This can be applied to goals at work, in relationships, goals for your physical health, personal life, money and business. You use it both on a temporal level: “what’s the one thing this week, or today or in this moment…” Then you plan time blocks on a daily basis so you get your one thing done first, before you slide off into more shallow work, like answering emails, attending meetings and other tasks.
Nothing should distract you from your one thing until it is done. Those time blocks can be protected. This is similar to the concept of Deep Work, by Cal Newport.
After I concluded, I asked the team: How can we apply the concept of “The One Thing” to the work we do every day? A couple of them had some ideas, and one had a great example. One thought it would be very hard to do this in the world we live in now, which was when my boss pulled out that great photo. We often feel like “one man bands” in our group, serving so many business units.
I believe the concept has merit, and though we a.d.d.-oid folks struggle with doing just one thing at a time, and many need to have shorter “time blocks” than the average person, I know when I do it well, I generate amazing results. I like to think of my one thing right now as my morning writing practice. When I do it, I feel a nice surge of energy, and that makes the rest of my day more productive as well.
What’s your ONE THING? Or if you prefer a more focused question: What’s your One Thing today?
Happy Tuesday, peeps. It is dark as I’m writing, and I am getting through the DST transition, even though it is not typically my best week of the year. At least I am being kind to myself and others. That goes a long way.
In only 24 days I will head to Arizona for a weekend event with two favorite authors, Martha Beck and Liz Gilbert. In honor of that event, I downloaded the audible version of Finding Your North Star, by Martha Beck to give it a re-listen. Years ago I read the book (many times, and annotated it) and then later gave it to a friend who was in a place of transition.
Martha’s wisdom is amazing, and since I am in another place of transition in my life, the audio provides just the right level of humor and perspective to help guide me in this next journey. I am working with a coach from the Handel Group, and that homework has been helpful as well.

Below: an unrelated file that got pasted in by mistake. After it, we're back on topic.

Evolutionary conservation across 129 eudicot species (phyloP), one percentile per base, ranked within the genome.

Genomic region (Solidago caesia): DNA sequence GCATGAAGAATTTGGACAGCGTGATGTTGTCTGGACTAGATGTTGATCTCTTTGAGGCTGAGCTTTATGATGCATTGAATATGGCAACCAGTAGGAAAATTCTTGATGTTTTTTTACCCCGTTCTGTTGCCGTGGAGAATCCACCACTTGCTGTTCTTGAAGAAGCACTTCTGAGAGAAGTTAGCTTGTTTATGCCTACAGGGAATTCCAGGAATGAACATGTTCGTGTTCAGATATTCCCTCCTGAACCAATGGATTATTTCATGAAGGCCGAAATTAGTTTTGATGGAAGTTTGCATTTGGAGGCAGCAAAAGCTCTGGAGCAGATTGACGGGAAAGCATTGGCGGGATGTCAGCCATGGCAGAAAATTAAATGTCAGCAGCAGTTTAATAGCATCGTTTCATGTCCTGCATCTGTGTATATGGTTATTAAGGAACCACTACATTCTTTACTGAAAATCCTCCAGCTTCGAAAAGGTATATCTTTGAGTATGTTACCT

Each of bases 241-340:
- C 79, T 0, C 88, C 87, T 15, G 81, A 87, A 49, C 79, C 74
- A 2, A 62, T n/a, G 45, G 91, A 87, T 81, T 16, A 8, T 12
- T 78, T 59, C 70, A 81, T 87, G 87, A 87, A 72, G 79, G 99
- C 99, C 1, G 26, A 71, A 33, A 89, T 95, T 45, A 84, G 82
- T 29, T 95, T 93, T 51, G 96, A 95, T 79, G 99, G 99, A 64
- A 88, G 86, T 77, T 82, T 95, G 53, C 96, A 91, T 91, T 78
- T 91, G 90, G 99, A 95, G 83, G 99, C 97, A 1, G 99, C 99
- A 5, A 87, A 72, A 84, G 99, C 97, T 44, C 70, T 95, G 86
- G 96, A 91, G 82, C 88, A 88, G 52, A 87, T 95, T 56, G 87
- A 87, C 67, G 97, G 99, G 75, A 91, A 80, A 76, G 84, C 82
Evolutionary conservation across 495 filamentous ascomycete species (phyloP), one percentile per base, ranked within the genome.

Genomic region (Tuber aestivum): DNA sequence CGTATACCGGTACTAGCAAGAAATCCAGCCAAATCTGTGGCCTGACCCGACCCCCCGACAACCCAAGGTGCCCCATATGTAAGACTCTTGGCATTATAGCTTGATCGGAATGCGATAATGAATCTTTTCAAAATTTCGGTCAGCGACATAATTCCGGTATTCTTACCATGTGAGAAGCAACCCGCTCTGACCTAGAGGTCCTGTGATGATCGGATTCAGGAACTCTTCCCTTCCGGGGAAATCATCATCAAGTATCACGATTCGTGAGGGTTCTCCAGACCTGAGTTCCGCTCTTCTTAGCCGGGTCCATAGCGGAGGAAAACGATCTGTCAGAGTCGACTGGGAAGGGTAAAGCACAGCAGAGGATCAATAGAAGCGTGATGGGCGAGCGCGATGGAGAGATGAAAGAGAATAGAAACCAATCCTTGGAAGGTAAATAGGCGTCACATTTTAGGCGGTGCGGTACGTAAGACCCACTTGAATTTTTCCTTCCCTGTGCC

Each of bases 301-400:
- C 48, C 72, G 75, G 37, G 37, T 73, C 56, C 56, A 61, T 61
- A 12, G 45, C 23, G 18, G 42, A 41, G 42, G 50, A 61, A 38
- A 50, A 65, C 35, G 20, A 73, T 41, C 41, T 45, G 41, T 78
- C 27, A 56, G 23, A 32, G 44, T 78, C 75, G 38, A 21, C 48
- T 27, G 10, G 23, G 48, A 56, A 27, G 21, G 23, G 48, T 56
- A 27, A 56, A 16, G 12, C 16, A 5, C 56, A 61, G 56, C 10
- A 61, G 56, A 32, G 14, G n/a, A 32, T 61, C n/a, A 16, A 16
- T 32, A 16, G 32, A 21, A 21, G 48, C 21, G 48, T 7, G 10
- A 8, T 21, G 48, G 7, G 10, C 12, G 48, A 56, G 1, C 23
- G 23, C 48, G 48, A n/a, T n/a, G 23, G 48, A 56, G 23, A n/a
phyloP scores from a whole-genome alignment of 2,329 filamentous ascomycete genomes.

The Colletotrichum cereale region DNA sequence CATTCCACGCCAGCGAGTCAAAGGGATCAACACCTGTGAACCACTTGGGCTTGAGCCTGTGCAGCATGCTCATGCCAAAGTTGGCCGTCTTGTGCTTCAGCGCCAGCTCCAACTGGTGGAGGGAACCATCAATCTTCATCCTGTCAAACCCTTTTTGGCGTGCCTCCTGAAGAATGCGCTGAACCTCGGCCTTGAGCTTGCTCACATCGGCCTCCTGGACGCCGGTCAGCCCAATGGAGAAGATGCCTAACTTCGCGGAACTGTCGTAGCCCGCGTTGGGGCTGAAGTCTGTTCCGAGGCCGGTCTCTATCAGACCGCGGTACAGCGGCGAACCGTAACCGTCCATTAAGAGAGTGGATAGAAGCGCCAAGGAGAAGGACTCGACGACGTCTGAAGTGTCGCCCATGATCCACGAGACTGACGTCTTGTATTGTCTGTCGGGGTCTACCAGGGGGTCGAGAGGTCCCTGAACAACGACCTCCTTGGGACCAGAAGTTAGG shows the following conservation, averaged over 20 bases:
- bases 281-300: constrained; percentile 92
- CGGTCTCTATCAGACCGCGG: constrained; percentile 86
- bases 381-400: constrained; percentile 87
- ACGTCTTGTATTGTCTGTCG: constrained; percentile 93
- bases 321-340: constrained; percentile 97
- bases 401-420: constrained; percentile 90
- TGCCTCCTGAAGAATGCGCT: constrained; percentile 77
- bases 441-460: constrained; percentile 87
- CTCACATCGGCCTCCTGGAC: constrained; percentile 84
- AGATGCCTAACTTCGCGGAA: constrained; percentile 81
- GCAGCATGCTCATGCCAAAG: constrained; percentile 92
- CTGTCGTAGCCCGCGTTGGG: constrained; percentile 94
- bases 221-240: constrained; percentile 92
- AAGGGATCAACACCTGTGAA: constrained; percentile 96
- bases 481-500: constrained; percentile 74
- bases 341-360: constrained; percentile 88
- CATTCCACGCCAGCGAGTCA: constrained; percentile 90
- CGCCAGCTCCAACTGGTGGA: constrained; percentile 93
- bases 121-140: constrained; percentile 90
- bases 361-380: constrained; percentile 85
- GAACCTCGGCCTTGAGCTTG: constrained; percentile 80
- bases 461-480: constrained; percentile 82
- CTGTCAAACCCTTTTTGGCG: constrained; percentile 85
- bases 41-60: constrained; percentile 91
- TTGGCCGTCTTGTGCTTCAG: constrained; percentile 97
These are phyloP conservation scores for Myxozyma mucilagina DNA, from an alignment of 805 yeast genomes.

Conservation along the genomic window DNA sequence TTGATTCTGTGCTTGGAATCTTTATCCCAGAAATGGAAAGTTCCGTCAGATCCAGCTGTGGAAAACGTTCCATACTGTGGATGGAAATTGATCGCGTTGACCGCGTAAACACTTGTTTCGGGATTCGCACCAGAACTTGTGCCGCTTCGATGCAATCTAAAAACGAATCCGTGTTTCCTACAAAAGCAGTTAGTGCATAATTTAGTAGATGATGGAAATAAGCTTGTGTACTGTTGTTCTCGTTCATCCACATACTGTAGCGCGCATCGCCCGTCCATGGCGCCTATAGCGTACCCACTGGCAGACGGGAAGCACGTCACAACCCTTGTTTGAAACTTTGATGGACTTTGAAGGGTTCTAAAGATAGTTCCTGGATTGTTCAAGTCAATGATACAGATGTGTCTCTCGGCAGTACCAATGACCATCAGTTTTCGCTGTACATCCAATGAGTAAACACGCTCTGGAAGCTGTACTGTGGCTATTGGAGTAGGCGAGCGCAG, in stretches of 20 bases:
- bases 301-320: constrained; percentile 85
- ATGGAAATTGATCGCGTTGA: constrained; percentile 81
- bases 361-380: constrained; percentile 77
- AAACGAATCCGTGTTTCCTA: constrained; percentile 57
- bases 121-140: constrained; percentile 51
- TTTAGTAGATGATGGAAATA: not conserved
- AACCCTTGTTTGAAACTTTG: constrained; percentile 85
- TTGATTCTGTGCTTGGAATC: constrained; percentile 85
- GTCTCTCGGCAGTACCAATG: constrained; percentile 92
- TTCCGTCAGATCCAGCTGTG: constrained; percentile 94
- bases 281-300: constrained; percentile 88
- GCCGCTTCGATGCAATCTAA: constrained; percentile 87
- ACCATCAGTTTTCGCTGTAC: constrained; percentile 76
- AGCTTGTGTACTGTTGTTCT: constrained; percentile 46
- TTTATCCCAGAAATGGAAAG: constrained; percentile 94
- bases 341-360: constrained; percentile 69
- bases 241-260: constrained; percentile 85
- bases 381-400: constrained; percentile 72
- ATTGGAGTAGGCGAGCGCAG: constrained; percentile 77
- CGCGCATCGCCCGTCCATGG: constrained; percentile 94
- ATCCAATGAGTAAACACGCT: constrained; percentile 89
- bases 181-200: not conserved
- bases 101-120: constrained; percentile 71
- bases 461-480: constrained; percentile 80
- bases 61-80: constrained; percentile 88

Martha makes a distinction between the “essential self” and the “social self” in terms of helping us know our core interests and desires. I remember at that time it was a huge discovery for me, the fact that we have these different parts of ourselves that work together in our lives. When we ignore the essential self (aka our soul) in favor of doing only what the social self wants (more ego-driven, people-pleasing), we end up unhappy and unfulfilled.
On the other hand, when we use the faculties of the social self, like pushing ourselves sometimes when we are in a difficult place, in order to achieve the dreams of our essential self, we can create the lives we want. I think there are actually a lot of “selves” that exist within us, and Handel method refers to them as “character traits” that we can identify and then evolve.
A couple of weeks ago, I identified a trait I will refer to as “Mary the Martyr” as a voice talking in my head. She’s the one who tells me I should be grateful for what I have, that it’s greedy to want more. She’s the one who sacrifices for everyone and does not value her own wants and needs. I thought I had rooted her out of my life years ago, but she made an appearance when I worked on the dreaming exercise. Effectively she blocked my dreaming process for a bit.
Her voice sounds a bit like family members (parents perhaps) and she was pretty certain about what she was telling me. It was funny when I actually named her, and began to recognize how she asserts her influence in many areas of my life. There are certain qualities I like about her: generosity toward her loved ones, a desire to protect the people she cares about, and a sense of independence. She never wants a hand-out and believes she should work hard, but she also has difficulty receiving.
When navigating toward our North Stars, our true purpose in life, it can be difficult when these familial or societally-programmed voices start interfering with the journey. But in recognizing those as not our essential selves, but rather the social selves we evolved to keep us “in a tribe” then we are able to see whether these serve us. It can be a little painful to wake up to this realization, and know that we have been putting dreams on hold.